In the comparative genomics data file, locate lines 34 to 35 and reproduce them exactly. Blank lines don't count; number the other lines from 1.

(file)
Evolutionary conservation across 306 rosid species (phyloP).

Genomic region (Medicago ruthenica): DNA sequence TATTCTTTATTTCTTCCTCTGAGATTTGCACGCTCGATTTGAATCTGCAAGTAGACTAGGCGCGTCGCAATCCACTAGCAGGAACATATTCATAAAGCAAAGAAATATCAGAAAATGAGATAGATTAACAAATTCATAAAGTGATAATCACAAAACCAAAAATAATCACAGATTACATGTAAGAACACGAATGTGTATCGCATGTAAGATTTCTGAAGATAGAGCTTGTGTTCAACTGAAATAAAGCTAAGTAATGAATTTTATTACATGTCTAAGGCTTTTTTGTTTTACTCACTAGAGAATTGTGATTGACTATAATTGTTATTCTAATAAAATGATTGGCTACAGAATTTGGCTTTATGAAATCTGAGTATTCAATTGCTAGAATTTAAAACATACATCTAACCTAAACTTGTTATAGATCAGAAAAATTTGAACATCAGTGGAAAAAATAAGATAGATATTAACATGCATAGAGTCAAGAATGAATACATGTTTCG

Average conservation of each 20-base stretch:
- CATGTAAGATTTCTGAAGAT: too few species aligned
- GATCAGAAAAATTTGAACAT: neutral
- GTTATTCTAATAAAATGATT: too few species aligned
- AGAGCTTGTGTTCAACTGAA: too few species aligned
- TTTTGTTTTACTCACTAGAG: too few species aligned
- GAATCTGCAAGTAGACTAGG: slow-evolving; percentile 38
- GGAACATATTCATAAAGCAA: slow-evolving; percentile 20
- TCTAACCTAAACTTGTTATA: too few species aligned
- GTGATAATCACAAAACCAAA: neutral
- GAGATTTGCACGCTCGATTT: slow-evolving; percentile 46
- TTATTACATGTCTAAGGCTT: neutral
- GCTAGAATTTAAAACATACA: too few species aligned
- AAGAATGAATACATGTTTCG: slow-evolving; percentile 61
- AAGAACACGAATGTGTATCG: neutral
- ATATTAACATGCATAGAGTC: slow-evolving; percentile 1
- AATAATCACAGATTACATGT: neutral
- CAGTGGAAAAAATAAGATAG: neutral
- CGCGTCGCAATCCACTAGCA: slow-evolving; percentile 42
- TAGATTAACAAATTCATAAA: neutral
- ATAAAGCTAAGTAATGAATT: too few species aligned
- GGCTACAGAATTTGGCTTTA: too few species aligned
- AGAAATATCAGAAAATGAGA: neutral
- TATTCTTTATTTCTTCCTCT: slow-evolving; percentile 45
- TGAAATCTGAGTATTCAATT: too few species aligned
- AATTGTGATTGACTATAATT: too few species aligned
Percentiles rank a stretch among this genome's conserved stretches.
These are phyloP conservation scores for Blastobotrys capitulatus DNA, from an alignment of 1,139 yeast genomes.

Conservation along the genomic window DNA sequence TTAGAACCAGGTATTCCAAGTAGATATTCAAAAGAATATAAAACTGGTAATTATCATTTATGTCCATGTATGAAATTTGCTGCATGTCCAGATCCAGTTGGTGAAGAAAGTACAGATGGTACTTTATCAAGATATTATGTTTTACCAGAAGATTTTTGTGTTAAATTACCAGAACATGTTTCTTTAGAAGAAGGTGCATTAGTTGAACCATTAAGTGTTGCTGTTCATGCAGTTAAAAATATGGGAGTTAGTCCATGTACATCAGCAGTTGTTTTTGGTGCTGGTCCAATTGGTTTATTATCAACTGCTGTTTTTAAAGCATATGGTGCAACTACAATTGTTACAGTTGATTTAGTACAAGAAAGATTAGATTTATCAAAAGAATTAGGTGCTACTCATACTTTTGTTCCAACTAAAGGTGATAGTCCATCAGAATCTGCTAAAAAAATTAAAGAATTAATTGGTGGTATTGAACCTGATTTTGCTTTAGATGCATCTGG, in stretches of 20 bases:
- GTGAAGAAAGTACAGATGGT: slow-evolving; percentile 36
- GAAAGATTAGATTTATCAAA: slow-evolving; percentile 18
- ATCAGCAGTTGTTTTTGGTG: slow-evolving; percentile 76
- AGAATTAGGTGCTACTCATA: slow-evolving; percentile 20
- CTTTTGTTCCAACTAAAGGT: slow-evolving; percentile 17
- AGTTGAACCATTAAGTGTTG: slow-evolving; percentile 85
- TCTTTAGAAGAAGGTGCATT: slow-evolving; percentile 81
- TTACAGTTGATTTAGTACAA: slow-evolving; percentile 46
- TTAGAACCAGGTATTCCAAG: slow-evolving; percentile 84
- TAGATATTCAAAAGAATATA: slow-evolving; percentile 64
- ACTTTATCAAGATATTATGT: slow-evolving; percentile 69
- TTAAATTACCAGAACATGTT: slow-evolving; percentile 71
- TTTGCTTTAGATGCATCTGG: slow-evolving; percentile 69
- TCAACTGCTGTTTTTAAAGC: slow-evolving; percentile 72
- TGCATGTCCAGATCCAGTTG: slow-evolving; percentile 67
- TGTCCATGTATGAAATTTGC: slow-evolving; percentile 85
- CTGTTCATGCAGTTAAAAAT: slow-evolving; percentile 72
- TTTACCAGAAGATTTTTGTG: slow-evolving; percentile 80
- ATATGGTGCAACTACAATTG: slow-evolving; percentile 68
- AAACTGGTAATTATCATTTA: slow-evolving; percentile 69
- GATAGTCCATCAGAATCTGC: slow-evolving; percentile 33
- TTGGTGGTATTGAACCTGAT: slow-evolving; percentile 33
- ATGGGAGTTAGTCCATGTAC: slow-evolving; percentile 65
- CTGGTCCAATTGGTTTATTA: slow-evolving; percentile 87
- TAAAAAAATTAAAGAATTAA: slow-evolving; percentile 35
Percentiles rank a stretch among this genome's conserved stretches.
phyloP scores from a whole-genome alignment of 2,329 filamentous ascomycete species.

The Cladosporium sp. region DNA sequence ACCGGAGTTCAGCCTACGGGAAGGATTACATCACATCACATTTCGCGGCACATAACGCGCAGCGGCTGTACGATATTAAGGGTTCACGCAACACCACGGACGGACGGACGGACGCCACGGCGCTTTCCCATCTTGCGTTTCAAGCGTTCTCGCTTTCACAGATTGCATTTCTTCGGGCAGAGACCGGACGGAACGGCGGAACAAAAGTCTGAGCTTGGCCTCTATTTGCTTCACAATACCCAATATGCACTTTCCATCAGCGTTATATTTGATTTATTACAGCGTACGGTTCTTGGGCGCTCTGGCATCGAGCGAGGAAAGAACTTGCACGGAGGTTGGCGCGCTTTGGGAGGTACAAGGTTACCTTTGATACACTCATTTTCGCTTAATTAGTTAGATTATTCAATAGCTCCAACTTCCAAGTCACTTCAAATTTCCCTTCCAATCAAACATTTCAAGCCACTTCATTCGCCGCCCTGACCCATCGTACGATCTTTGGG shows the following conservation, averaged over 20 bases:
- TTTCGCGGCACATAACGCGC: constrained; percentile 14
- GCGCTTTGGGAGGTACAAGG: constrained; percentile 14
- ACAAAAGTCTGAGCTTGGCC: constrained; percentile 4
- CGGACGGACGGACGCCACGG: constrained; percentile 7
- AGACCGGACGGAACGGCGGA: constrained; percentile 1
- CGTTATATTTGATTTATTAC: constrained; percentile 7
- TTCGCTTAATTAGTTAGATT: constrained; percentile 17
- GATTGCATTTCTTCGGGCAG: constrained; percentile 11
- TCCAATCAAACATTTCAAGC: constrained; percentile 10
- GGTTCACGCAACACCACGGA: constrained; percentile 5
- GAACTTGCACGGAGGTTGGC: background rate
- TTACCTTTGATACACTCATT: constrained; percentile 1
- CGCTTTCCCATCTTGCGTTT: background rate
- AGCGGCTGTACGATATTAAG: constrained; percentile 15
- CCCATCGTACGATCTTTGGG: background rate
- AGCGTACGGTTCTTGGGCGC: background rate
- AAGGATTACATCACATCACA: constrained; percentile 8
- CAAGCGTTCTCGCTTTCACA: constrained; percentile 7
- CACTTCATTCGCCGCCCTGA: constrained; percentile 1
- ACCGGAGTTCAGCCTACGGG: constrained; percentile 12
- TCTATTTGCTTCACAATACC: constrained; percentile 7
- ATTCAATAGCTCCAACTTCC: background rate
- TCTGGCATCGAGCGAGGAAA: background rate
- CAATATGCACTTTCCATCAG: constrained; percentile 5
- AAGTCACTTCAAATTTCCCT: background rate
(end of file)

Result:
- ATCAGCAGTTGTTTTTGGTG: slow-evolving; percentile 76
- AGAATTAGGTGCTACTCATA: slow-evolving; percentile 20